The method of any one of Examples 1 to 30, wherein the signaling is dedicated to the first UE, and wherein the signaling is transmitted to the first UE in a unicast transmission to the UE.

Example 32

The method of any one of Examples 1 to 30, wherein the signaling is sent to a plurality of UEs including the first UE.

Example 33

The method of Example 32, wherein the plurality of UEs include a third UE, and wherein the method further comprises scheduling a transmission of third data to the third UE on third resources; and wherein the signaling also indicates that the transmission of the third data has been modified.

Example 34

The method of Example 3, wherein the signaling indicates that the first transmission has been modified by at least one of: (i) puncturing at least some of the first data, (ii) reducing power allocated to transmission of at least some of the first data, and (iii) modifying rate matching for at least some of the first data.

Example 35

The method of any one of Examples 1 to 35, wherein the signaling is sent at a location in an interval, and the signaling indicates puncturing of the first transmission during at least some of the interval.

Example 36

The method of Example 35, wherein the signaling is sent at the end of the interval.

Example 37

The method of any one of Examples 1 to 36, wherein the first resources comprise time-frequency resources.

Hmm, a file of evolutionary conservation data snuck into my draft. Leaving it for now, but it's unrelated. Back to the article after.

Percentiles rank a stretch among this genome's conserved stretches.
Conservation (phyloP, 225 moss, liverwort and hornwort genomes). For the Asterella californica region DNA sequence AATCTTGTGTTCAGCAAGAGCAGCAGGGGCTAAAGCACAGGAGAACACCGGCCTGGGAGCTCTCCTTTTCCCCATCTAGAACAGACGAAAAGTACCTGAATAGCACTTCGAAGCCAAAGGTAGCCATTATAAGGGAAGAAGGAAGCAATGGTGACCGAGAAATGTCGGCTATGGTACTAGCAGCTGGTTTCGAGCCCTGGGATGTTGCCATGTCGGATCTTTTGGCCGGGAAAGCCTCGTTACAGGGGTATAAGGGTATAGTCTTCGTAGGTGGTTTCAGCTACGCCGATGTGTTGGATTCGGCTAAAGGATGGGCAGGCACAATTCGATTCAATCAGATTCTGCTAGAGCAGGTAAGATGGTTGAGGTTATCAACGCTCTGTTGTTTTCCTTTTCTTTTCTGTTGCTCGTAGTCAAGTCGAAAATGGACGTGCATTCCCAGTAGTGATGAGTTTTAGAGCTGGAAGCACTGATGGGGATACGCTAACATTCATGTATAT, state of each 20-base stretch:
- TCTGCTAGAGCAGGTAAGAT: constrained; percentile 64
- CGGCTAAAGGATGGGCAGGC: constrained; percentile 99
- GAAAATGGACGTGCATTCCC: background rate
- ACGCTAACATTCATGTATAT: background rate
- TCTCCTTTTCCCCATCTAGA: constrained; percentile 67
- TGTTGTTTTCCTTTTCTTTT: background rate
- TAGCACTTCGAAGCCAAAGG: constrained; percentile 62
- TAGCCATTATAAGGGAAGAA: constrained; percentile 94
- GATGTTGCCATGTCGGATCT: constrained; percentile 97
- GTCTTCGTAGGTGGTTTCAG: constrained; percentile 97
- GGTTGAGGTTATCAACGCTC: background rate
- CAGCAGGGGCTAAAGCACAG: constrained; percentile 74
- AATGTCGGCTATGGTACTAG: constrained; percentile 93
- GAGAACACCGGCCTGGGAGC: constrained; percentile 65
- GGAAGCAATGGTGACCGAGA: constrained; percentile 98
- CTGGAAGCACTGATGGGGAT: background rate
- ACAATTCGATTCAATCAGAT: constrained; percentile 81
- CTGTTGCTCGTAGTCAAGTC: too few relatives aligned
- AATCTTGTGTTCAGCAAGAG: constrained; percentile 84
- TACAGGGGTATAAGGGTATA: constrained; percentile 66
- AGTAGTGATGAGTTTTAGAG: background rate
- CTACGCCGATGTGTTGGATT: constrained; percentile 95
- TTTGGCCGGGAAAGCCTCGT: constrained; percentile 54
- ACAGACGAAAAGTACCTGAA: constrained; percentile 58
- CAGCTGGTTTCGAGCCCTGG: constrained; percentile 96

Example 38

The method of any one of Examples 1 to 37, wherein the signaling is dynamic signaling.

Example 39

The method of any one of Examples 1 to 38, wherein the signaling is unicast signaling for the first UE.

Example 40

The method of any one of Examples 1 to 39, wherein the signaling is transmitted using a physical downlink control channel (PDCCH).

Example 41

The method of any one of Examples 1 to 40, comprising modifying the scheduling of the first transmission on the portion of the first resources on which the second data is transmitted.

Example 42

The method of Example 14, wherein the signaling in the particular subframe of the plurality of low latency subframes indicates puncturing during at least one other subframe of the plurality of low latency subframes.

Example 43

The method of any one of Examples 1 to 42, wherein the signaling is part of the second data.

Example 44

The method of Example 42, wherein the signaling is an indicator sequence.

Example 45

The method of any one of Examples 1 to 44, wherein the first transmission is scheduled on a scheduling interval, and wherein the signaling is located at or near the end of the scheduling interval.